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Metaculus Scoring System

Here at Metaculus, we want our players to make the best possible predictions. To that end, we needed to come up with a scoring system that rewards both individuals and the community as a whole for being correct over the long run. This app demonstrates a variety of scoring models, and it shows how the final result can depend upon the distribution of player predictions.

Try playing around with it to design what you think would be the best way to calculate scores, or jump down to our explanation of how the whole thing works, and the scoring system Metaculus uses.

Distribution of player predictions

Distribution 1

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# players:...

Distribution 2

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Output player scores

Constant score function: ...

Relative score function: ...

Real-world probability: ...

  • If the outcome is yes, the average player will get ... points
  • If the outcome is no, the average player will get ... points
  • Given the probability of the event, the expected average is ... points

Explanation

If we were only asking our players to bet for or against an event happening, then our scoring would be straightforward: we'd set up something like a prediction market with payout proportional to the ratio of people making the opposite bet. Instead, we want our players to predict on the probability of an outcome, not the outcome itself. This makes the scoring a bit more complicated, but there are a few features that any good system should have:

  1. If an event's real-world probability of happening is \(x\), then the expected score for an indivdual player (i.e., the average of that player's score over many similar events) should be maximized when the player guesses the probability \(x\). This is known as the proper score criterion.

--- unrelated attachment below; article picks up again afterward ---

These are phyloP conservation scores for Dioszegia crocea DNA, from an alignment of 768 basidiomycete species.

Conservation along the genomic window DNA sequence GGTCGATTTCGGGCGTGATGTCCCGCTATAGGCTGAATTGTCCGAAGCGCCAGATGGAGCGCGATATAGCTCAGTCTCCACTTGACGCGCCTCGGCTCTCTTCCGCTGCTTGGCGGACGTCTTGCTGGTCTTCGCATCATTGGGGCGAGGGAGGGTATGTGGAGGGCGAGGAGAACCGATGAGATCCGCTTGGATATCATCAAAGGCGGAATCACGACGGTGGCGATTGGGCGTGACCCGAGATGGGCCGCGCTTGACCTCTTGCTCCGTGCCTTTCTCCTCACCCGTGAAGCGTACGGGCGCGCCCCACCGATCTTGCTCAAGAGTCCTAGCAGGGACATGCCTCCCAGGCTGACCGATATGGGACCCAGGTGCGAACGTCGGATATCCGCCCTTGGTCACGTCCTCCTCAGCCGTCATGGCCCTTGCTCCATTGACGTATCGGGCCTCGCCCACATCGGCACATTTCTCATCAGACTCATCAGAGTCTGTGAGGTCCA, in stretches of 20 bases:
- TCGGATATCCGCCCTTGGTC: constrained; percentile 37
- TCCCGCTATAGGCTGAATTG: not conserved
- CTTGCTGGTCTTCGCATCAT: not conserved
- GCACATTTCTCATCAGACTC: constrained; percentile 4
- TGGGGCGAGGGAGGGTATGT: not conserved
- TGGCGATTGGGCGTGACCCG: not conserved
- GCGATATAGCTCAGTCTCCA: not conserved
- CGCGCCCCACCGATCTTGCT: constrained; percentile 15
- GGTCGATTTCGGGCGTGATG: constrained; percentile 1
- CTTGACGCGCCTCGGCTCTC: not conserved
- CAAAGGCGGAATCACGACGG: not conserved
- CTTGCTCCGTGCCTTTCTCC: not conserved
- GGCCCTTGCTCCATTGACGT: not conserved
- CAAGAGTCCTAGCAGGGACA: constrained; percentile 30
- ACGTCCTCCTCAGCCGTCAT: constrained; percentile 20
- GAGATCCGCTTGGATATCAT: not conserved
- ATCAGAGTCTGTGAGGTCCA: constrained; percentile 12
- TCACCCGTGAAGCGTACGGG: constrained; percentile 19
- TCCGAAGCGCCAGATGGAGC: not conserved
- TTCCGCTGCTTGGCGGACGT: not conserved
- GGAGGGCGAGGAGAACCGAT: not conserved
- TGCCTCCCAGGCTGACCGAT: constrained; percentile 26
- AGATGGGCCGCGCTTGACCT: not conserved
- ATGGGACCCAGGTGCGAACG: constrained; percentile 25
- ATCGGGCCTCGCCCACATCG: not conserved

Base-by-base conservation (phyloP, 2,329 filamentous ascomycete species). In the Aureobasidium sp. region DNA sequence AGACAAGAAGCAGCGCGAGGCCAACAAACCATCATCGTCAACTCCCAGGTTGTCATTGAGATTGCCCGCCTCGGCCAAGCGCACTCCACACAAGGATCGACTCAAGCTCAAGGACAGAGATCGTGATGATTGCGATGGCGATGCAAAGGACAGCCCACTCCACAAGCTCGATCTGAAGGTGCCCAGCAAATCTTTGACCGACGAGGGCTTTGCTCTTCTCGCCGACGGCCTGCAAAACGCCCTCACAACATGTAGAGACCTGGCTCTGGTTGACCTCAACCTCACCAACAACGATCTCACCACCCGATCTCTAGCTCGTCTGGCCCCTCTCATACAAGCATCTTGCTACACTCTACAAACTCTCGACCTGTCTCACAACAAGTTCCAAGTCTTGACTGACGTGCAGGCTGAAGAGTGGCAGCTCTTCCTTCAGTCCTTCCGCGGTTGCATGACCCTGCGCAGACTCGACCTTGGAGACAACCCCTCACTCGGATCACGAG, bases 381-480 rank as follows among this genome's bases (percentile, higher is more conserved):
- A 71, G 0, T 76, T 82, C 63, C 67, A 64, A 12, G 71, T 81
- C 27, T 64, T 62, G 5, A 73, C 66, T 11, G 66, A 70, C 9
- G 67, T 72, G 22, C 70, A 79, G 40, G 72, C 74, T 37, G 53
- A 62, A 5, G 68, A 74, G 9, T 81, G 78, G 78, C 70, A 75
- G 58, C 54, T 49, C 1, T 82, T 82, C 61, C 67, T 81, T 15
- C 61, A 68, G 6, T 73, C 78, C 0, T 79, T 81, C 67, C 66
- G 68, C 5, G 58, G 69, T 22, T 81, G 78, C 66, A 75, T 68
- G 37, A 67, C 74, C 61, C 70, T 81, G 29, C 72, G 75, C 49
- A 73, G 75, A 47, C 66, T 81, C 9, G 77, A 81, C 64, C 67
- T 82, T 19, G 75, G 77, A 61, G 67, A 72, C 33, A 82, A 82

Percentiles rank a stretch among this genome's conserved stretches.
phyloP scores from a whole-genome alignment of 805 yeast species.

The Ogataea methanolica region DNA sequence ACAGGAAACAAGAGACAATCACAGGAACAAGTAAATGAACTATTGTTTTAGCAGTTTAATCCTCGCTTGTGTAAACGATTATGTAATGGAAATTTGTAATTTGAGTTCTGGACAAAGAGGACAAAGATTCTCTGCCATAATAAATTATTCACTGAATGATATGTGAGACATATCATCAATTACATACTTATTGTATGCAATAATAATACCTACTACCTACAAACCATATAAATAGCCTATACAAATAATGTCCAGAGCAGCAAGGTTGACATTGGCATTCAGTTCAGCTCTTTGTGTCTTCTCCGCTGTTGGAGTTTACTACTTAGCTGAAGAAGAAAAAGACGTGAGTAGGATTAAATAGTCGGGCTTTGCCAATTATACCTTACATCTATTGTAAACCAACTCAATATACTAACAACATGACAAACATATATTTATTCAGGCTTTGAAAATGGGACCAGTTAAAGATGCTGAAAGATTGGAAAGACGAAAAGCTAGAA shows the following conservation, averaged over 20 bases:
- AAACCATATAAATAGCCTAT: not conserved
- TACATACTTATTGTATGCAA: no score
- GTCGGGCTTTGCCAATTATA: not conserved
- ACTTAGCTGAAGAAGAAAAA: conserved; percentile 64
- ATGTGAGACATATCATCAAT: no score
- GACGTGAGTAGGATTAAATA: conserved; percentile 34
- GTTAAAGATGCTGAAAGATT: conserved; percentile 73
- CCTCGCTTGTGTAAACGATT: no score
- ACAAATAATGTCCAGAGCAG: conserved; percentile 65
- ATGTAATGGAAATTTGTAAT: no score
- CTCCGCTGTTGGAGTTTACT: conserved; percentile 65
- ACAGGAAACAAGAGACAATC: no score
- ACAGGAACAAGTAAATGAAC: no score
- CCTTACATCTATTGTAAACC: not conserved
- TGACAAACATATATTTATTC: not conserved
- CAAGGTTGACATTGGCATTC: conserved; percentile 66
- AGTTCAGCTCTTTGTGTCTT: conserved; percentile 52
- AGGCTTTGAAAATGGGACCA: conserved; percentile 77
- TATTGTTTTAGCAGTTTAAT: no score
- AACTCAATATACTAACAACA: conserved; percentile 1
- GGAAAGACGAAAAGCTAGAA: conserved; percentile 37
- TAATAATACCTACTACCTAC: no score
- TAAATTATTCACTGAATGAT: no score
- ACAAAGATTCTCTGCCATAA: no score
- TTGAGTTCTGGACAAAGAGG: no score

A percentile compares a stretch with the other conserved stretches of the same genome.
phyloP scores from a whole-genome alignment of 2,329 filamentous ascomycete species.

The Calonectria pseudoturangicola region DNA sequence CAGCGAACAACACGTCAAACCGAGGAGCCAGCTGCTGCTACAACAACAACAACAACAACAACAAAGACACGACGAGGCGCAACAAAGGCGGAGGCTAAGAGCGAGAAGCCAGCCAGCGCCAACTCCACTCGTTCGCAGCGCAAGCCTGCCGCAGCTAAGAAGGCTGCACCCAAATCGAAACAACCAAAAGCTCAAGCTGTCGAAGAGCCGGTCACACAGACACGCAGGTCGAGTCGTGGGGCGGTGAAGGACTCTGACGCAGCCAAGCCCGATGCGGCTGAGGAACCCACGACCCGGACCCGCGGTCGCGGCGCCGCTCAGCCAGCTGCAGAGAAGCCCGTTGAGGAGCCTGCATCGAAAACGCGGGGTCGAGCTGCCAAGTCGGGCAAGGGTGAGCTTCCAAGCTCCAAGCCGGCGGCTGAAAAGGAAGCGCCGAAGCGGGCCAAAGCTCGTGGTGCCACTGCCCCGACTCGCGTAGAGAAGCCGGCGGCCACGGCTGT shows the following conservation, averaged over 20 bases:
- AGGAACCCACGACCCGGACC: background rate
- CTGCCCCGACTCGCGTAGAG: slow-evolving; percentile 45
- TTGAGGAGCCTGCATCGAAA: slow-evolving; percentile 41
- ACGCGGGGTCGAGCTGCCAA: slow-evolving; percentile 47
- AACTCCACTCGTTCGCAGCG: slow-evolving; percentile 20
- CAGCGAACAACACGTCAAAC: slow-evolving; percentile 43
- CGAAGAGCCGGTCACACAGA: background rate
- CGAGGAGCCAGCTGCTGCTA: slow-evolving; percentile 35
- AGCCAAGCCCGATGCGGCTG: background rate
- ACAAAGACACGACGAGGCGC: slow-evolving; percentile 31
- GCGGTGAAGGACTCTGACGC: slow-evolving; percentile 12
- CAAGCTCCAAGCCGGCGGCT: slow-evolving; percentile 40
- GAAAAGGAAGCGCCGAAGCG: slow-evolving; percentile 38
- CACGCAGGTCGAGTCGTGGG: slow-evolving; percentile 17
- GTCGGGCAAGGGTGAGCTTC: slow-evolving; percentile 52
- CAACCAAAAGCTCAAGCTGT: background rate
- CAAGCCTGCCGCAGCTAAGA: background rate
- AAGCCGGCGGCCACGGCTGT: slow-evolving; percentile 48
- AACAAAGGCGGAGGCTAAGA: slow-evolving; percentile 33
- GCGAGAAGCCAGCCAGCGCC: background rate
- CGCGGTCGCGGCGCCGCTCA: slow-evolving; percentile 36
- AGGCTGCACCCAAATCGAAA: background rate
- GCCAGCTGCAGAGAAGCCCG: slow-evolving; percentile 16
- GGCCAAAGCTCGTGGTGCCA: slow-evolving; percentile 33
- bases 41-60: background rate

2. If the community as a whole predicts that something is likely to happen, and it does happen, then the players on average should get rewarded. Conversely, the community should not get rewarded for being wrong.
  3. The scoring should be dynamic and depend upon what the community thinks. If everyone else thinks that something is sure to happen, but you think it won't, then you should get a big payout if it doesn't happen. And if there is strong consensus in the community, you should only get a limited payout for riding along by agreeing.
  4. The scoring should be relatively robust against outliers. A single person making a crazy prediction shouldn't affect everyone else's score too much.

By playing around with the above sliders, you might be able to get a sense of which scoring functions satisfy which criteria.

The top set of sliders change the distrubtion of player guesses (displayed in the first graph), so you can, for example, see what the scores would look like if everyone guessed 99%. The next couple of sliders and drop-downs change the precise functions used for scoring. There is a constant scoring function which does not depend upon the player distribution, and there is a relative scoring function in which players are scored against each other. The magnitude of the relative scoring function increases as more players make predictions. You can mix and match these functions, and you can change the relative weights of the two components. The bottom graph shows the resulting score as a function of a player's prediction, both in the case that the outcome is yes and that it is no.

Finally, there's a slider to change the actual probability of the event happening. Of course, generally no one knows ahead of time what the real probability is — that's why we're asking you to help make predictions — so we can't use that in the scoring. But we can use it to see what the expected score is for any given player's prediction. This is shown as the thin black line in the bottom graph.